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Re: Goobarragandra Gallop

Postby kanangra » Tue 14 Jan, 2014 10:10 am

Now all I have to work out is how to put text between the photos and I'll be laughing.

Day 3 and i'm on my way out.
PC310494.JPG
Venables or Plonkeys Hut
PC310495.JPG
View from the verandah.
PC310500 (Medium).JPG
The valley starts to open out.
PC310503 (Medium).JPG
The Peak River flowing into the Goobarragandra
PC310500 (Medium).JPG
The valley starts to open out.
PC310505.JPG
Rock Flat camping area.


Well I can't believe I just did that.

K. 8)
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Re: Goobarragandra Gallop

Postby perfectlydark » Tue 14 Jan, 2014 3:03 pm

Thats really awesome
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Re: Goobarragandra Gallop

Postby north-north-west » Tue 14 Jan, 2014 6:23 pm

See, k, you can do anything if you set your mind to it. Thank you.
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Re: Goobarragandra Gallop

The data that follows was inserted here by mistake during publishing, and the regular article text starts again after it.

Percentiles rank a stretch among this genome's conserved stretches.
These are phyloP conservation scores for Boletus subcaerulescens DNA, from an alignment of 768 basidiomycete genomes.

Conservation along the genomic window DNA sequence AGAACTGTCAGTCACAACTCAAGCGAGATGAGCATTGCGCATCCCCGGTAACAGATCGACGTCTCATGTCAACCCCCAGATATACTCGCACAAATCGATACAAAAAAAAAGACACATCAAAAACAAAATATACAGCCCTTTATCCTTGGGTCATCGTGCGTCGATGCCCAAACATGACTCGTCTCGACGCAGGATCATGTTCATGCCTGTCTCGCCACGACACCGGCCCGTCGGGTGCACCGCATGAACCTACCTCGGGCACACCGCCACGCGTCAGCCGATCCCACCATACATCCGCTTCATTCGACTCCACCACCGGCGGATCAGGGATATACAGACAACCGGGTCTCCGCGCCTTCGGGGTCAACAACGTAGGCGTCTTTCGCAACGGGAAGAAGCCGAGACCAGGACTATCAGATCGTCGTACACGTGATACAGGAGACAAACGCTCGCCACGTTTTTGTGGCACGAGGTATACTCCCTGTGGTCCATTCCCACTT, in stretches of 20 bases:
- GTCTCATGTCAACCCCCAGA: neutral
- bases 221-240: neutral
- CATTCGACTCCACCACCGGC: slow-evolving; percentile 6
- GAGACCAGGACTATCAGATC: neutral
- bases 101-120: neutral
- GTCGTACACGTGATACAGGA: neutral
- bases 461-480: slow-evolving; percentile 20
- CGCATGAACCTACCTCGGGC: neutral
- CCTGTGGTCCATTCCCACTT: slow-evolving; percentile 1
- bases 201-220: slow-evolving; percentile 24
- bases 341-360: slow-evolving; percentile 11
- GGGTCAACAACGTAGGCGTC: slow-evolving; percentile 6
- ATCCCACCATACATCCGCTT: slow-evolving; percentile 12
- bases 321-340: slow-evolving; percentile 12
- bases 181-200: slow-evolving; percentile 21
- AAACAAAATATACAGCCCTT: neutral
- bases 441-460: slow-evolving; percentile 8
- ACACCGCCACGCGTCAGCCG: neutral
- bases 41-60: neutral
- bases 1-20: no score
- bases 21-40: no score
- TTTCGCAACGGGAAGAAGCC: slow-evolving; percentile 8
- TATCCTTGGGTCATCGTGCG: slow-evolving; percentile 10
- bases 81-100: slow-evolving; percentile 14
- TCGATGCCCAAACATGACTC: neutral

Postby kanangra » Tue 14 Jan, 2014 6:37 pm

All I needed was a bit of encouragement.

K. :oops:
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Re: Goobarragandra Gallop

Postby north-north-west » Sun 19 Jan, 2014 5:19 pm

I'd clap, but there isn't an emoticon for that.

Far as interweaving the text and photos, the simplest method is to upload all the images first. Then - and it's easiest if you start with the first and go through in order - click on the spot in the text where you want to insert the photo - make sure the cursor is in the right place -and then click on 'place inline' next to the photo you want in that spot.
That 'place inline' command simply positions the photo in the place where the cursor is. Nice and straightforward (it has to be - Ms cybercretin here figured it out for herself).